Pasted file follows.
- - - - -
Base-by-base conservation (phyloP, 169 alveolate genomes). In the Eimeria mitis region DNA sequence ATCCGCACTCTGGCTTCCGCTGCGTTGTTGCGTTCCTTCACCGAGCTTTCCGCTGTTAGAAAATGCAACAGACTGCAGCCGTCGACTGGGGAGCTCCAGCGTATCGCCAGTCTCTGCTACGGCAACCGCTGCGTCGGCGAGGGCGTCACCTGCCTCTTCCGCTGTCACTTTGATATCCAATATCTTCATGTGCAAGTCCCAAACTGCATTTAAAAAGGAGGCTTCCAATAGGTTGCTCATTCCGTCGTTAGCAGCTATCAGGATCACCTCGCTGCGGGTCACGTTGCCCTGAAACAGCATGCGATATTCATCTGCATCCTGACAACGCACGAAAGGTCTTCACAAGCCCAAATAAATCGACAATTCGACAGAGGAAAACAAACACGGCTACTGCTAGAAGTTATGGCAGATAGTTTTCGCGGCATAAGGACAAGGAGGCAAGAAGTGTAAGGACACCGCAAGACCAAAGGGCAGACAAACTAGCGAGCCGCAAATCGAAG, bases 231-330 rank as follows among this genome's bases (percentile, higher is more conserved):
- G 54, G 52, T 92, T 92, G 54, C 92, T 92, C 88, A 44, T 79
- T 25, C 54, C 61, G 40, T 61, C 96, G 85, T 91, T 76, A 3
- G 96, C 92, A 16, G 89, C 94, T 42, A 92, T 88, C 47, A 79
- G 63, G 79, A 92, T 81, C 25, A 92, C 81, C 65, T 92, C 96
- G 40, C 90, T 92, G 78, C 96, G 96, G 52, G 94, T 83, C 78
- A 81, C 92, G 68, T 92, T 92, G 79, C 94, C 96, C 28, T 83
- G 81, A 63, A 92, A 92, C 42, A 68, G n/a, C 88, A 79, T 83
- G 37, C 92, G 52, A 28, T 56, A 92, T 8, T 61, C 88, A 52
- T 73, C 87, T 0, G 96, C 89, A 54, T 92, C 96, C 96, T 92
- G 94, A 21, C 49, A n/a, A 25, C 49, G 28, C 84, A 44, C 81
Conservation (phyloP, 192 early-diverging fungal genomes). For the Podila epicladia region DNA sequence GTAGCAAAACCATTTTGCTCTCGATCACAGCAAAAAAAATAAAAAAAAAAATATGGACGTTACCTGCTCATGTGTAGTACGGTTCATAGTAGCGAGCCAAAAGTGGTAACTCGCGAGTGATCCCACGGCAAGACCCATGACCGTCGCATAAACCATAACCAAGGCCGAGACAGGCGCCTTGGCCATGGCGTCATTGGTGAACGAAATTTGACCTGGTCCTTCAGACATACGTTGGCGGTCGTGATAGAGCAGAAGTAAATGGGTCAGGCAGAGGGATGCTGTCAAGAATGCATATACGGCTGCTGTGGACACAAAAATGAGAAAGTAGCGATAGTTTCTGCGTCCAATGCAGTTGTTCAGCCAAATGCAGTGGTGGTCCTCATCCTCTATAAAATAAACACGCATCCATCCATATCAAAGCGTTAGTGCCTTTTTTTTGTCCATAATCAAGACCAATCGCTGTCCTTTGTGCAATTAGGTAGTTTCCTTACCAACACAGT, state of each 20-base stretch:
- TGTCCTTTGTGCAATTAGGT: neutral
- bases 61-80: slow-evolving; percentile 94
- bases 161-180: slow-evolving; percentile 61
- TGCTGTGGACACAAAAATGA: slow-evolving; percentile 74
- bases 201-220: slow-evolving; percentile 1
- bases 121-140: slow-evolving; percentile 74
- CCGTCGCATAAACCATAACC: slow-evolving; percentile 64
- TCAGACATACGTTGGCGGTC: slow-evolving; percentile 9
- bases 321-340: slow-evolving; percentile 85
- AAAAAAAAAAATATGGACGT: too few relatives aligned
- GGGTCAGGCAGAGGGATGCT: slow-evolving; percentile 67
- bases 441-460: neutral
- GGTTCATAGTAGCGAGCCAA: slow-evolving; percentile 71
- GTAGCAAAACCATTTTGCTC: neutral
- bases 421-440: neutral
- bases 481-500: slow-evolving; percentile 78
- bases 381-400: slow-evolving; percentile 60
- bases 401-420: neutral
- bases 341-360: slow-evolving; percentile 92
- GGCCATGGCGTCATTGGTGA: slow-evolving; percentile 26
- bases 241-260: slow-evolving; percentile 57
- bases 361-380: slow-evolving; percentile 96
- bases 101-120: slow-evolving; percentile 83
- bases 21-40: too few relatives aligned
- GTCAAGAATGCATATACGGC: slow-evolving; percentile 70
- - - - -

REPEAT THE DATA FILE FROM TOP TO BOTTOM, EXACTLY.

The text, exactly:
Base-by-base conservation (phyloP, 169 alveolate genomes). In the Eimeria mitis region DNA sequence ATCCGCACTCTGGCTTCCGCTGCGTTGTTGCGTTCCTTCACCGAGCTTTCCGCTGTTAGAAAATGCAACAGACTGCAGCCGTCGACTGGGGAGCTCCAGCGTATCGCCAGTCTCTGCTACGGCAACCGCTGCGTCGGCGAGGGCGTCACCTGCCTCTTCCGCTGTCACTTTGATATCCAATATCTTCATGTGCAAGTCCCAAACTGCATTTAAAAAGGAGGCTTCCAATAGGTTGCTCATTCCGTCGTTAGCAGCTATCAGGATCACCTCGCTGCGGGTCACGTTGCCCTGAAACAGCATGCGATATTCATCTGCATCCTGACAACGCACGAAAGGTCTTCACAAGCCCAAATAAATCGACAATTCGACAGAGGAAAACAAACACGGCTACTGCTAGAAGTTATGGCAGATAGTTTTCGCGGCATAAGGACAAGGAGGCAAGAAGTGTAAGGACACCGCAAGACCAAAGGGCAGACAAACTAGCGAGCCGCAAATCGAAG, bases 231-330 rank as follows among this genome's bases (percentile, higher is more conserved):
- G 54, G 52, T 92, T 92, G 54, C 92, T 92, C 88, A 44, T 79
- T 25, C 54, C 61, G 40, T 61, C 96, G 85, T 91, T 76, A 3
- G 96, C 92, A 16, G 89, C 94, T 42, A 92, T 88, C 47, A 79
- G 63, G 79, A 92, T 81, C 25, A 92, C 81, C 65, T 92, C 96
- G 40, C 90, T 92, G 78, C 96, G 96, G 52, G 94, T 83, C 78
- A 81, C 92, G 68, T 92, T 92, G 79, C 94, C 96, C 28, T 83
- G 81, A 63, A 92, A 92, C 42, A 68, G n/a, C 88, A 79, T 83
- G 37, C 92, G 52, A 28, T 56, A 92, T 8, T 61, C 88, A 52
- T 73, C 87, T 0, G 96, C 89, A 54, T 92, C 96, C 96, T 92
- G 94, A 21, C 49, A n/a, A 25, C 49, G 28, C 84, A 44, C 81
Conservation (phyloP, 192 early-diverging fungal genomes). For the Podila epicladia region DNA sequence GTAGCAAAACCATTTTGCTCTCGATCACAGCAAAAAAAATAAAAAAAAAAATATGGACGTTACCTGCTCATGTGTAGTACGGTTCATAGTAGCGAGCCAAAAGTGGTAACTCGCGAGTGATCCCACGGCAAGACCCATGACCGTCGCATAAACCATAACCAAGGCCGAGACAGGCGCCTTGGCCATGGCGTCATTGGTGAACGAAATTTGACCTGGTCCTTCAGACATACGTTGGCGGTCGTGATAGAGCAGAAGTAAATGGGTCAGGCAGAGGGATGCTGTCAAGAATGCATATACGGCTGCTGTGGACACAAAAATGAGAAAGTAGCGATAGTTTCTGCGTCCAATGCAGTTGTTCAGCCAAATGCAGTGGTGGTCCTCATCCTCTATAAAATAAACACGCATCCATCCATATCAAAGCGTTAGTGCCTTTTTTTTGTCCATAATCAAGACCAATCGCTGTCCTTTGTGCAATTAGGTAGTTTCCTTACCAACACAGT, state of each 20-base stretch:
- TGTCCTTTGTGCAATTAGGT: neutral
- bases 61-80: slow-evolving; percentile 94
- bases 161-180: slow-evolving; percentile 61
- TGCTGTGGACACAAAAATGA: slow-evolving; percentile 74
- bases 201-220: slow-evolving; percentile 1
- bases 121-140: slow-evolving; percentile 74
- CCGTCGCATAAACCATAACC: slow-evolving; percentile 64
- TCAGACATACGTTGGCGGTC: slow-evolving; percentile 9
- bases 321-340: slow-evolving; percentile 85
- AAAAAAAAAAATATGGACGT: too few relatives aligned
- GGGTCAGGCAGAGGGATGCT: slow-evolving; percentile 67
- bases 441-460: neutral
- GGTTCATAGTAGCGAGCCAA: slow-evolving; percentile 71
- GTAGCAAAACCATTTTGCTC: neutral
- bases 421-440: neutral
- bases 481-500: slow-evolving; percentile 78
- bases 381-400: slow-evolving; percentile 60
- bases 401-420: neutral
- bases 341-360: slow-evolving; percentile 92
- GGCCATGGCGTCATTGGTGA: slow-evolving; percentile 26
- bases 241-260: slow-evolving; percentile 57
- bases 361-380: slow-evolving; percentile 96
- bases 101-120: slow-evolving; percentile 83
- bases 21-40: too few relatives aligned
- GTCAAGAATGCATATACGGC: slow-evolving; percentile 70